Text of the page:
When trying to figure out what could be the solution to a more fulfilled career, our mind tends to be prolific at providing us with a multitude of career choice possibilities. However, it often fails to provide any of those possibilities with sufficient enough clarity that we are able to make a decision. Often we are stuck with an inextricable knot of thoughts and do not get any grip on the direction we could take.
This process distracts our mental focus in ways that often leads to inertia, procrastination and/or fatigue.
In a disappointing professional environment, someone’s energy could easily be drained by the flow of thoughts about potential decisions that should be made to proactively induce a change towards more satisfaction.
However, if making choices is associated to the idea that it will be a fun and rewarding experience, the decision process is much less consuming.
The moment we manage to perform the mental switch to look at what a change could bring as a positive rather than what it would cost us to implement, the dynamic reverses and the amount of available energy increases.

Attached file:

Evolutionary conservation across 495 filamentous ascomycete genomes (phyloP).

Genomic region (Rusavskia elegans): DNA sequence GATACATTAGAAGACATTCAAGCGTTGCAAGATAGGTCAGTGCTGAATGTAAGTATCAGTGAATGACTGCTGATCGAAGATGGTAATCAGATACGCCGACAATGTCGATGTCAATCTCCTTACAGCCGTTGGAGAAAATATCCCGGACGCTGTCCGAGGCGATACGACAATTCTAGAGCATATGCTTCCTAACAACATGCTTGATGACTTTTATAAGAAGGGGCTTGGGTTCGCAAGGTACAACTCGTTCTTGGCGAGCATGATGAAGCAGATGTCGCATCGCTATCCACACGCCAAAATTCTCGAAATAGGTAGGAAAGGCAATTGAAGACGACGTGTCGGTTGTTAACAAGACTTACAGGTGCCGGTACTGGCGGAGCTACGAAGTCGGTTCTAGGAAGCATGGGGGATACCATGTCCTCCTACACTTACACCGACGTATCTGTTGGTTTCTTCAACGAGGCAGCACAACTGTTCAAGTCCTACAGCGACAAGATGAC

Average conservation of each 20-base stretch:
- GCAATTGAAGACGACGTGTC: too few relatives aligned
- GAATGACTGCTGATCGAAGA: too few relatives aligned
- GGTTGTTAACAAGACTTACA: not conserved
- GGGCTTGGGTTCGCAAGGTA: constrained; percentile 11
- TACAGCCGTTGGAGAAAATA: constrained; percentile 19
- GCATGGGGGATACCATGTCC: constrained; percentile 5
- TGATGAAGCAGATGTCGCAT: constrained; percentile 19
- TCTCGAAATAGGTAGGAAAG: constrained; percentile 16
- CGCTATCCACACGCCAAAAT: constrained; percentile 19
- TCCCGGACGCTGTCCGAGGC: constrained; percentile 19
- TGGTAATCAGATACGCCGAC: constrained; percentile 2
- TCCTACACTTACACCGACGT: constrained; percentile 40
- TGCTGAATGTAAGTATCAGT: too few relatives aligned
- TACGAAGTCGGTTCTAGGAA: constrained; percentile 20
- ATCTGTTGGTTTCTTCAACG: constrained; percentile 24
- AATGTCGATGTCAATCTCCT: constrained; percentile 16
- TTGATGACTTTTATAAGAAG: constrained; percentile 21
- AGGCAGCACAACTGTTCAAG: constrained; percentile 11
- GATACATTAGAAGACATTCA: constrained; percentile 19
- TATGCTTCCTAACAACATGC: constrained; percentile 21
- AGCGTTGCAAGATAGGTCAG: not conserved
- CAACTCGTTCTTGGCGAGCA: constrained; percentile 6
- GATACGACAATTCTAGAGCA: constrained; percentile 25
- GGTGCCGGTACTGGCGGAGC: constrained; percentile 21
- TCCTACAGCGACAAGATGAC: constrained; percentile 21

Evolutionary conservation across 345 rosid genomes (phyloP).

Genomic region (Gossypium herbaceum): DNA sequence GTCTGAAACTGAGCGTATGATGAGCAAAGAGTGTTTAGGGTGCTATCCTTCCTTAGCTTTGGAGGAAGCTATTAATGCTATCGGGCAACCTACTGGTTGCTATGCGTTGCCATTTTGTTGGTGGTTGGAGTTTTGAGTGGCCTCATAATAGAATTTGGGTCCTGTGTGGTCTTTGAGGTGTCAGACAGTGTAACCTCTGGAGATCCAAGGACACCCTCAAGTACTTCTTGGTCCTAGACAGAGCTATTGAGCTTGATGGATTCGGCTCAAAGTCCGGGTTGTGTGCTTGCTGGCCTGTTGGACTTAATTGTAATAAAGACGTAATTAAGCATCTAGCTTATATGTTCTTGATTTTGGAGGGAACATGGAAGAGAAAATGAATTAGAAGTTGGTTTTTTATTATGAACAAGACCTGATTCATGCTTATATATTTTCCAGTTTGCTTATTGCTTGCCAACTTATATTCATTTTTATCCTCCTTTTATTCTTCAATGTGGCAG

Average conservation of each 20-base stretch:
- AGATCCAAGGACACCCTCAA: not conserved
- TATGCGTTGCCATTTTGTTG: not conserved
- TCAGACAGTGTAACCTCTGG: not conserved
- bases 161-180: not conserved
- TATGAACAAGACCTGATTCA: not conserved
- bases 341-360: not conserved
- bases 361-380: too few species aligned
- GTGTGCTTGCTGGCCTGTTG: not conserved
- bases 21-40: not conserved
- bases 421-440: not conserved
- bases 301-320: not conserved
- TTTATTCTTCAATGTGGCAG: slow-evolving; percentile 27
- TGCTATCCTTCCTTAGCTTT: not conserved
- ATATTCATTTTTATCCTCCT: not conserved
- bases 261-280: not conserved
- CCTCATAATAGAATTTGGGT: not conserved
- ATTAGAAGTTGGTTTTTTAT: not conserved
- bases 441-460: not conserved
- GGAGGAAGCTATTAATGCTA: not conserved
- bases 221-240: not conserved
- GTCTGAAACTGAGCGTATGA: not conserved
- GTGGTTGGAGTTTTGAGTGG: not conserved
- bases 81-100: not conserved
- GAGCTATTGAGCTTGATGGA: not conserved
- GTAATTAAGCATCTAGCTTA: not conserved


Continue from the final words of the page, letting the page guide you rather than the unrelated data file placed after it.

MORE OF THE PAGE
You may already know the Marshmallow Challenge. It’s an exercise where teams of 4, with a time constraint of 18 minutes, are challenged to build the highest structure. One using only 20 strands of spaghetti, a few meters of tape, some string and a marshmallow.
Do you know that the teams that get the best performance during this exercise are children from 3 to 6 years old?!
One of the reason why kids are the most successful is that they see the offered challenge as a game rather than a test. They anticipate the fun it will be to play with a new set of toys rather than focusing on the critical decisions that need to be made to obtain a success.
A key aspect to successful engagement in a change process that requires tough choice making therefore could be positive visualisation, with a focus set not only on the outcome but also on the immediate fun that the journey will generate.
The clue for getting into motion towards a more fulfilled career is therefore to combine positive visualisation with an engaging action plan. Once done, we maximise our chances to untangle our thoughts and finally build momentum leading to a satisfying professional life.
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